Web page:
Obscure Phenomena


[Weekly Writ is an entertainment project where we take story suggestions from our Your Ad-Vantage Facebook page and turn those ideas into a silly flash-fiction or commercial-style vignette every week. This week was written by Your Ad-Vantage’s Loren Rugen!]

The ship, or what I can best describe as a ship, soars onward through empty space, headed toward, as it seemed, nothing but empty space. However, we were indeed very near the threshold of our destination. In a matter of several minutes, and several thousand miles, my companions and I will attempt to behold the most ominous natural phenomenon on God’s green earth, er, black universe. You understand my point.

The uncertainty of this situation arose a trepidation nearly as dense as our enthusiasm. The milestone of man’s first step on the moon will be swallowed up on the hype of what we will behold. This crew will gaze upon what no optical nerves have ever processed. Quite frankly, no one is certain how my brain might attempt to assimilate the visual data.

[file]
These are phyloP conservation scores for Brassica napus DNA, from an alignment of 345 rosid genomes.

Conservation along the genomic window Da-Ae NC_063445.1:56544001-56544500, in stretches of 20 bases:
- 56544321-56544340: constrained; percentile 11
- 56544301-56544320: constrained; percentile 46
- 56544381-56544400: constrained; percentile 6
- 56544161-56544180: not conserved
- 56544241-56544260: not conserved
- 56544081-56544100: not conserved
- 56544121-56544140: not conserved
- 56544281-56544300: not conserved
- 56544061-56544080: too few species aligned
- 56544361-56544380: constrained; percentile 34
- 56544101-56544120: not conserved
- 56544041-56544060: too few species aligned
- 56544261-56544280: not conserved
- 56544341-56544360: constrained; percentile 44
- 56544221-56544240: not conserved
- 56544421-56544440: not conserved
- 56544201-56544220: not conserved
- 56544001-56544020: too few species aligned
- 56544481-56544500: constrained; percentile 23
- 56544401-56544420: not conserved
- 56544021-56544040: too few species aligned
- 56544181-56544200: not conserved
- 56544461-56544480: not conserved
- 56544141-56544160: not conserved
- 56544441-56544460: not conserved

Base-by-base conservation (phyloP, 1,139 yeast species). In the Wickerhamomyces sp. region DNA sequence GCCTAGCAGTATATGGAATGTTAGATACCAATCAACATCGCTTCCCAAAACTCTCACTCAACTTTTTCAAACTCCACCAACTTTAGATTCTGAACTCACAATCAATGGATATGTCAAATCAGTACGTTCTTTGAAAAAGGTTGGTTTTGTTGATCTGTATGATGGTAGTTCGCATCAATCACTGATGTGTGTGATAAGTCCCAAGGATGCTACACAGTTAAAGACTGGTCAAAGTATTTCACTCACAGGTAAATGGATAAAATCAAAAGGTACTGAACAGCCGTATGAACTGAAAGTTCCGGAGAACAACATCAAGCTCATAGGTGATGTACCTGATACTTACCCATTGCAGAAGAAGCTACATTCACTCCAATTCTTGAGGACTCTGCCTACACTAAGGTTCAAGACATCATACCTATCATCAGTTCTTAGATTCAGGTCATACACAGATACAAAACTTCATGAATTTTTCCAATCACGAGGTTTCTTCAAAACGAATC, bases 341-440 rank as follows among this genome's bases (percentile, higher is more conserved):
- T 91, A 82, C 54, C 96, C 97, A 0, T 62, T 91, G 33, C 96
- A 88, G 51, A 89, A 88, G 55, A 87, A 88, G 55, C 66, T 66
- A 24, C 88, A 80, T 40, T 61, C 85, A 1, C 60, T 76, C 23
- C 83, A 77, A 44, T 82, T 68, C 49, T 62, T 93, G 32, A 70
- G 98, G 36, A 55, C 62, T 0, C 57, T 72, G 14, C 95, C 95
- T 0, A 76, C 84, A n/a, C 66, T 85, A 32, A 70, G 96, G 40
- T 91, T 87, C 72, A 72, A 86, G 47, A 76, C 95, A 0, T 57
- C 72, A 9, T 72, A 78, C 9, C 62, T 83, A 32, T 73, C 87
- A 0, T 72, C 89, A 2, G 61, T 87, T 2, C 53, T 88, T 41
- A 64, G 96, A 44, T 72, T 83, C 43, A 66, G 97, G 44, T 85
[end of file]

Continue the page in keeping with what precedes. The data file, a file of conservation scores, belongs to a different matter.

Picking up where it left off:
Some physicians have warned of adverse effects on the eyes and even the brain if this anomaly of astrophysics breached my retina. “It could end up like putting a vacuum cleaner tube to your eyes!” one burly professor expressed. I found the irony of his statement apparent.

My stars! I digress. We are thirty seconds from the calculated threshold of visibility. But let me be more precise here for a moment, if I may. I speak in terms of a threshold due to the exact angle we must be arranged at for our object of observation to ‘appear.’ This is because of the barrier of warped space time. This not only irregulates the linear existence of matter, but even the path of wavelength patterns, in this case, the visible spectrum. A distortion blurred my view for a moment then snapped into focus. I beheld the phenomenon in unadulterated clarity, gaping wide before me.

“What do I see? What do I see?” I cry in a loss of composure, frenzied according to the law of excitement in discovering the unknown. Yet, I suppose no one else will ever share my personal encounter. For my crew, my companions these last sixteen years, is the apparatus attached to my person. It has memorized my brain activity, blood pressure, retinal response, temperature and so forth for the benefit of those on earth, once they receive transmission of the data.

Thus, my destination being reached, my journey is nearing the end. For I have left out, until now, that this threshold I speak of is descriptive of another arrival: the point of no return.

The ship soars onward toward the emptying of space, my sacrifice for science now complete.


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